Doctors and nurses say drawing attention to urgent needs and hospital conditions is the only way to force change and save lives. But it could cost them their jobs.
A father is using his 3-D printer to create face shields to protect people against COVID-19.
It's pretty clear that at a basic level, men are just as involved in the act of conception as women are. But when it comes to who's using contraception, things aren't even close to 50-50.
Over 60 percent of those attacks were deemed intentional.
But what else has shaped global health in 2015? And what could be in store during the year to come? US announces Africa needs
Countries are catching on to the demographic dividends that come with robust family planning programs, which can help turn a low-income country into a middle-income country. In fact, for less than the cost of a cheeseburger per American per year, we could reduce the world's population growth by 500 million, saving mothers' and children's lives everywhere and helping poor countries prosper like never before. So what's the holdup? And who's being left behind?
When people become ill, sometimes they need medicine or certain supplies. Sometimes they need a hospital stay or an operation. Other times they simply need bed rest. But there's one thing that's needed by everyone, everywhere: good care.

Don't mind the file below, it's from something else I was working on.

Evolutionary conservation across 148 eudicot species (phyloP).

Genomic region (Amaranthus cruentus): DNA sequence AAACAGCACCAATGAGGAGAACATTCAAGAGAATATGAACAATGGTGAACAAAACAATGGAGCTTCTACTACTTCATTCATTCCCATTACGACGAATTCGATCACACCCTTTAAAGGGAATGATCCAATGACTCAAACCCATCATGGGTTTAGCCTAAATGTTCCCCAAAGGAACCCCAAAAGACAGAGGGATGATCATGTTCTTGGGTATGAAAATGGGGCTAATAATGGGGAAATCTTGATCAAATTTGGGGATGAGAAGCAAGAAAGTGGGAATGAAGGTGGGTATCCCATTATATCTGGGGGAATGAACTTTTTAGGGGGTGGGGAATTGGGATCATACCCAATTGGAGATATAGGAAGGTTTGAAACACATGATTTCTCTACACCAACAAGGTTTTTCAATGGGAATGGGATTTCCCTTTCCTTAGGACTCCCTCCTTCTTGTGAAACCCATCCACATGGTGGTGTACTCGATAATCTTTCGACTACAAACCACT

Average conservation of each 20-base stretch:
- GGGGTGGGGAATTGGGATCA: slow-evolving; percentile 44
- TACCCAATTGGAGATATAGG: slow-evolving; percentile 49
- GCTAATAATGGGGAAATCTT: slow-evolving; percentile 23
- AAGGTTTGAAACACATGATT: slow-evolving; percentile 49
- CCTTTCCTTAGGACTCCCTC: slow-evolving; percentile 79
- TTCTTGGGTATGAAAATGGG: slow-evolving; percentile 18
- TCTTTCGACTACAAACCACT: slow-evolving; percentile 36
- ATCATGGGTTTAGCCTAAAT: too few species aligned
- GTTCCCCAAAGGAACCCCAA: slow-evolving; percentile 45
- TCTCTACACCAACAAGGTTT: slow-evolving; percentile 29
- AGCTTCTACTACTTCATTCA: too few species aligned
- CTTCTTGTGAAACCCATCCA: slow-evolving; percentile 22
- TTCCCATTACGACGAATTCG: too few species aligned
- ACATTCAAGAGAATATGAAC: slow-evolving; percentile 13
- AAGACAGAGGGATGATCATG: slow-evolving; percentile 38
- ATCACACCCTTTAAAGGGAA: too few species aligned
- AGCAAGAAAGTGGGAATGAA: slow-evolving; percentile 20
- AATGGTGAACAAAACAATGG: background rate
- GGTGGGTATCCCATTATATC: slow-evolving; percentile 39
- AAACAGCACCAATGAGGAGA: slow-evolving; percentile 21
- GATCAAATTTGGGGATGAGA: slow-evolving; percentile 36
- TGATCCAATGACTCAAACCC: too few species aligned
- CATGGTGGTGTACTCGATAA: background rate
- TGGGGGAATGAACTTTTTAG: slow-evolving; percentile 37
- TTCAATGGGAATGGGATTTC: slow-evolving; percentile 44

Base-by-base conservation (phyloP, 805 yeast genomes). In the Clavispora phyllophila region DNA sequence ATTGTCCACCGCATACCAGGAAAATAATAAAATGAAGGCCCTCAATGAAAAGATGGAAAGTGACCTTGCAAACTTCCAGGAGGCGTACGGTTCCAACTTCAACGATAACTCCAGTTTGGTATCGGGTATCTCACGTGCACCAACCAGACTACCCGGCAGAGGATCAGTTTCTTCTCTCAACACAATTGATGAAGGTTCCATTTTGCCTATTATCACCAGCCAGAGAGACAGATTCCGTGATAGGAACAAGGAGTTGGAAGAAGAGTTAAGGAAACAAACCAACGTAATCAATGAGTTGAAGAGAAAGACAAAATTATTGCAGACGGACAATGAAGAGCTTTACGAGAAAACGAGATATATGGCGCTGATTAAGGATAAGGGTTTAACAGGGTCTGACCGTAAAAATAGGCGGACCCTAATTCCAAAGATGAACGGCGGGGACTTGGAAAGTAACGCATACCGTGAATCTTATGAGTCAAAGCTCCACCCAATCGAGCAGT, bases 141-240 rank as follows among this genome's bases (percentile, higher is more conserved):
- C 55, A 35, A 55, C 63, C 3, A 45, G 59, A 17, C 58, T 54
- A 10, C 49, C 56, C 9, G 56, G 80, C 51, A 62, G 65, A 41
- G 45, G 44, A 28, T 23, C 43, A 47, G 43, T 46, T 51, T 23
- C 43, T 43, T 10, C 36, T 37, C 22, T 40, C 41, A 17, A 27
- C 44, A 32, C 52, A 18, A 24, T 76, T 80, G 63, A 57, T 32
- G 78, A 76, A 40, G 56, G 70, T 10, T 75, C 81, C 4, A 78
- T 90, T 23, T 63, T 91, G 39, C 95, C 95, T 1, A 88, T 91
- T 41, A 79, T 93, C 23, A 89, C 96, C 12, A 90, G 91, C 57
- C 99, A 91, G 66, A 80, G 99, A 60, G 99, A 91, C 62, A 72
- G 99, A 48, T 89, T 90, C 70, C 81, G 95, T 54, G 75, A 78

Growing up in Senegal, I lived in what we in the global health community might call a "pronatalist" environment -- meaning that women and communities prefer large families. Contraception was, and often still is, difficult to come by, and many women die as a result of childbirth complications (289,000 per year worldwide, in fact).
Our goal is to help the Liberian government overcome the epidemic and resume strengthening the national health system so it can swiftly contain the next public health crisis.
As Dr. Rick Sacra prepared to fly to Liberia to treat patients in the Ebola zone, he prepared for the worst. He sat down